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Rowena Crest - Mayer State Park

Rowena Crest – Mayer State Park

“I want to work in a cube behind a desk while my friends are out exploring the world on motorcycles this summer!”

…Said no one ever.

It sounds crazy when it’s phrased that way.  I know this might surprise you, but being a motorcycle blogger has nothing to do with sitting in a dimly lit room hunched over a laptop slowly developing carpal tunnel while eating Cheetos and drinking Diet Coke.  I know… Shocking.

Bikers For Christ Meeting

Bikers For Christ Meeting

It’s about capturing those wind in the face moments from the road.

We’ve had a truly incredible run of good weather here in the Northwest.  Summertime is in full swing and these warm, sunny days have the roads filled with bikers.  It’s possibly record setting for the number of days without rain in July and last Saturday I had the chance to put on 200+ miles riding to Tygh Valley and around Mt. Hood.  Some buddies were headed to Run 21 for a couple of days and I was doing a ride along for the day to get some “seat miles” before I set out on another longer trip to Utah/Nevada in a few days.

Hwy 197 heading toward Tygh Valley

Hwy 197 heading toward Tygh Valley

Run 21 is put on by the SE Portland Chapter ABATE of Oregon.  The event is an old-school biker rally and has been held annually for 14 consecutive years.  There is a great outdoor concert venue nestled in Tygh Valley and according to the rally flyer there was a good line up of music this year.

Our group headed out east on I-84 mid-morning and there was a strikingly white Mt. Hood in the distance against bright blue sunny skies.  We stopped for lunch in Hood River, and as we departed you could take in the scent of peach and pear trees in the warm fresh air.  At Mosier we took the Highway 30 scenic road up to Mayer State Park and the Rowena Crest.  From this vantage you can soak in the wide-angle views of the Columbia River and the Gorge.  There happen to be a “Bikers For Christ” meeting at the crest with 30+ riders in attendance.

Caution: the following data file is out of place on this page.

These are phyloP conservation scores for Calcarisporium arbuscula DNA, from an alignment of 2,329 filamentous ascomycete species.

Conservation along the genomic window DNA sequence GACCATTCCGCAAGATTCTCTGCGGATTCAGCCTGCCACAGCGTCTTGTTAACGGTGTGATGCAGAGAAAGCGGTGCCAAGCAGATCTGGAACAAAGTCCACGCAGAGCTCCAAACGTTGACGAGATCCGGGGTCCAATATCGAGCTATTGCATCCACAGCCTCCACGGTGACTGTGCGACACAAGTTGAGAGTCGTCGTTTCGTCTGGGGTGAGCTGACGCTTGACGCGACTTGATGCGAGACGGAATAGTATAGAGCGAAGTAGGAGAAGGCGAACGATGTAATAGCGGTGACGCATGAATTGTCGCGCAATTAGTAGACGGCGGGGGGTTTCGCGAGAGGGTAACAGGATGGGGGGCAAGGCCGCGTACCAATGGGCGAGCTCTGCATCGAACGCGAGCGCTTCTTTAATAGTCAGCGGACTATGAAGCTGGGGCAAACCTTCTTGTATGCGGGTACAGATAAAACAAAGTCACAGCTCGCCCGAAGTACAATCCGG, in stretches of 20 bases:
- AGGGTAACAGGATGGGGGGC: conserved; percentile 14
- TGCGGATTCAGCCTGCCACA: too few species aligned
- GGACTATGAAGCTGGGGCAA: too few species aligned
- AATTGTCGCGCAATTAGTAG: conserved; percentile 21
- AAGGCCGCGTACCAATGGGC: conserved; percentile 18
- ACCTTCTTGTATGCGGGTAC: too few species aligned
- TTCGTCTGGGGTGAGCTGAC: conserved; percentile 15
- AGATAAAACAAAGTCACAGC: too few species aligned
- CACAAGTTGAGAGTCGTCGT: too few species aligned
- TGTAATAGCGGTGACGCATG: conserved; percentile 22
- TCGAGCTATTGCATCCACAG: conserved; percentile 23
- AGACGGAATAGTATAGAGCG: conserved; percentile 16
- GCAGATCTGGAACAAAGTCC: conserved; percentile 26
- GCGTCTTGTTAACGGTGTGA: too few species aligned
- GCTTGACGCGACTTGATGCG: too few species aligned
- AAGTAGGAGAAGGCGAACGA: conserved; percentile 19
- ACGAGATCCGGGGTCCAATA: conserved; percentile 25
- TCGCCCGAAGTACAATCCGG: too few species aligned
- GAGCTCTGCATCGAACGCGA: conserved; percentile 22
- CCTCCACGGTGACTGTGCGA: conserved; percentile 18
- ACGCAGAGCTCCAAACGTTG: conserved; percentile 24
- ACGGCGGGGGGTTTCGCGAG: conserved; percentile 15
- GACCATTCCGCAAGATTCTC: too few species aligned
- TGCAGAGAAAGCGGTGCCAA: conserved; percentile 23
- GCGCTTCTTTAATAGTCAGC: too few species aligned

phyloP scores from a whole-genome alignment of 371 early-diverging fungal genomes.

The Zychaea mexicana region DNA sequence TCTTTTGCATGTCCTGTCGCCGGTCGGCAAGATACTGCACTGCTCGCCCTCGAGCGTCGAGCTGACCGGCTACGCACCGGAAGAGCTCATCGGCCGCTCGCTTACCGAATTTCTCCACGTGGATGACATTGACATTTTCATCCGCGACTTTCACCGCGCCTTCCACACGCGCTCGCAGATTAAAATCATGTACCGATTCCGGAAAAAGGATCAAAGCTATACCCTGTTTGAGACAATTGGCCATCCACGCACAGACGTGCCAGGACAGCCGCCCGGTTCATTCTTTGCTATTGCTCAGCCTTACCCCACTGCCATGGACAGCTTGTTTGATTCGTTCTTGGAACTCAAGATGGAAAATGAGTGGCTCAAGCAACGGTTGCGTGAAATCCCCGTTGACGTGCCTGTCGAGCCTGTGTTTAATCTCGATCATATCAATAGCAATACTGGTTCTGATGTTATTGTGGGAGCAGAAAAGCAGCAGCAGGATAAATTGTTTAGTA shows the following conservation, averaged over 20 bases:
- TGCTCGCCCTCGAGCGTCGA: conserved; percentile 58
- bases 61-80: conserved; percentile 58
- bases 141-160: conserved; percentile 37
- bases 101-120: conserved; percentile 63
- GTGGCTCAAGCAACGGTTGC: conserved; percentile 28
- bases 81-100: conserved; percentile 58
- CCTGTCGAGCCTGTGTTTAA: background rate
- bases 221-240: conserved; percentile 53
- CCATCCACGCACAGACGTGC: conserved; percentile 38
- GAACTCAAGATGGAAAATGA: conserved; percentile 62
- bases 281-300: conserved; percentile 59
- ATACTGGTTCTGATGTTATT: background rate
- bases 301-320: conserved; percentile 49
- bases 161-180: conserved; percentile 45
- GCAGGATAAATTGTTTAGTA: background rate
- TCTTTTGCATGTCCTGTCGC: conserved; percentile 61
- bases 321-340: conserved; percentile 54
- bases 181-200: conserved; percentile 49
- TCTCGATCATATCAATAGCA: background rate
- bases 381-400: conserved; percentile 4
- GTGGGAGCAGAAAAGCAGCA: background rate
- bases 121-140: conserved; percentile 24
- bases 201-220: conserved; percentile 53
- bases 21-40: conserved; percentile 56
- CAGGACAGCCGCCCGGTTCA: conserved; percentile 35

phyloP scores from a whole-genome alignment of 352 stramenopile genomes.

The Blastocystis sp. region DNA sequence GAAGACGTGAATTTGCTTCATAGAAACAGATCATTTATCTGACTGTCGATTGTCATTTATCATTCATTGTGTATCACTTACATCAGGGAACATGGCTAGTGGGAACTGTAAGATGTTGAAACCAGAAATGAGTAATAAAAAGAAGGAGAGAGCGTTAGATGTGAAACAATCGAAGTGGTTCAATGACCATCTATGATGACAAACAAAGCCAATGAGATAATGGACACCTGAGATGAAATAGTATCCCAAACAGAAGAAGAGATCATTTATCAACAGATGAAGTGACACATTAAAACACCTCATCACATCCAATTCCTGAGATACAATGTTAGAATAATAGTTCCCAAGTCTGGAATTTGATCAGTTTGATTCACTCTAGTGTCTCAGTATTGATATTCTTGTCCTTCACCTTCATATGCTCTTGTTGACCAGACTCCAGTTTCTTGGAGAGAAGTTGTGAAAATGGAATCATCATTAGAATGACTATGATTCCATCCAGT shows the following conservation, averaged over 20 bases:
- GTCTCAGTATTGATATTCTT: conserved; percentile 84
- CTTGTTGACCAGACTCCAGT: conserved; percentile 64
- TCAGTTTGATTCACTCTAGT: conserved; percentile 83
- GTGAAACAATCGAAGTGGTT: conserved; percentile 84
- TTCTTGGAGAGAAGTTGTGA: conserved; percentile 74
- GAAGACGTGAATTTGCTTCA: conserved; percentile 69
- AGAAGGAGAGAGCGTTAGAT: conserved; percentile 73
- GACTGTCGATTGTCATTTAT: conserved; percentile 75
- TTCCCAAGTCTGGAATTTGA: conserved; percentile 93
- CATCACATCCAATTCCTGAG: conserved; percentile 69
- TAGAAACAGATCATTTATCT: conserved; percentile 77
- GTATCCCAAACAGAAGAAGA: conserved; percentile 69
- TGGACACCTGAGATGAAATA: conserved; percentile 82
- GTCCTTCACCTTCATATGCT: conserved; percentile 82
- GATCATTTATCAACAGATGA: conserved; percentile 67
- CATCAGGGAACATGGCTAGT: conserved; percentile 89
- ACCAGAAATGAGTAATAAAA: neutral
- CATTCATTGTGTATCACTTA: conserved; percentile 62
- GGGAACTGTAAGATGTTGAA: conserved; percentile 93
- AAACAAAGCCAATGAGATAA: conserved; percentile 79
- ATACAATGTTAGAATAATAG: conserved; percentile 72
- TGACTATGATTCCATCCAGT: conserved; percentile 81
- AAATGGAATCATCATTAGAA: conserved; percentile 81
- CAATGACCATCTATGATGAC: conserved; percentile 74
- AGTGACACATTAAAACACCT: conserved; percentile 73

Mt. Hood from Hwy 197 looking West

Mt. Hood from Hwy 197 looking West

We headed south at the junction of I-84 and Highway 197.  We stopped in the small farming town of Dufur for some refreshments and walked through the historic Balch Hotel lobby.  Nice B&B if you’re ever in need of a laid back weekend.

We continued on toward Tygh Valley where the rest of the group planned to exit for the camp ground.  Unfortunately at the junction of Highway 197 (The Dalles-California Hwy) and Tygh Valley Road (map HERE) there were two motorcycles involved in an accident.

Tygh Valley Motorcycle Accident

Tygh Valley Motorcycle Accident

It was about 3pm and according to the Wasco County Sheriff department the two riders were side-by-side and somehow got hooked up and went down.  No automobile was involved and no citations were issued.  One rider was taken by ambulance to Mid-Columbia in The Dalles and the other rider was taken by Life flight to Emmanuel Hospital in Portland.  No names or additional information about the riders conditions were reported.  Hopefully all goes well for these riders.

On Highway 26 and Mt. Hood

On Highway 26 and Mt. Hood

I had to backtrack a little around the accident on old US Hwy 197 (Tygh Valley Rd) and then headed west on Highway 216 (Wapinitia Hwy).   This is a nice two-lane road that skirts through a short section of the Warm Springs Indian Reservation and into the forest boundary.  I intersected with Highway 26 and headed up over Government Camp and then back into Portland.

It’s an awesome time to be outdoors on a motorcycle, and I hope you’re taking the opportunity to put some serious miles on your bike.

Photos taken by author.

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long-road4I’m going to just put this right out there.

I’ve grown tired of this special level of dampness and moisture falling from the sky!

After a teaser dry and summer-like start – yeah, the usual shrill voices started to whine about a drought after two days – May took a sharp right turn and began dumping winter rains and providing us with well below average temperatures.  Earlier this week we had 1.19 inches of rain at PDX that not only set a record for the date, but was the rainiest day of 2013.

Adding to the buckets of moisture were 7 reporting stations in the state that set record low maximum temperatures with Portland recording a high of 50 degrees, smashing the previous record of 55 degrees.  It tied the record for the 3rd coldest maximum temperature since record keeping began in 1940.

I was thinking about this and noted the condition of my wiper blades while getting gas at the local Shell station when the kid from “Cali” stated he was just starting to get use to the two weeks of sun and a couple days of rain.  Being somewhat agitated about having to endure weeks of the Portland Fluoridista ad’s, I reminded him of the fact that in Oregon we don’t fluoride our water, we don’t get out in the rain (or sun) to pump our own gas and we never, ever vote for sales tax.  I didn’t intend to go-off on mini-rant and realized that I should have been satisfied that the kid put out his cigarette in a timely manner and stopped texting on his cell phone long enough to take my credit card and put the spiked-price fuel nozzle in the tank.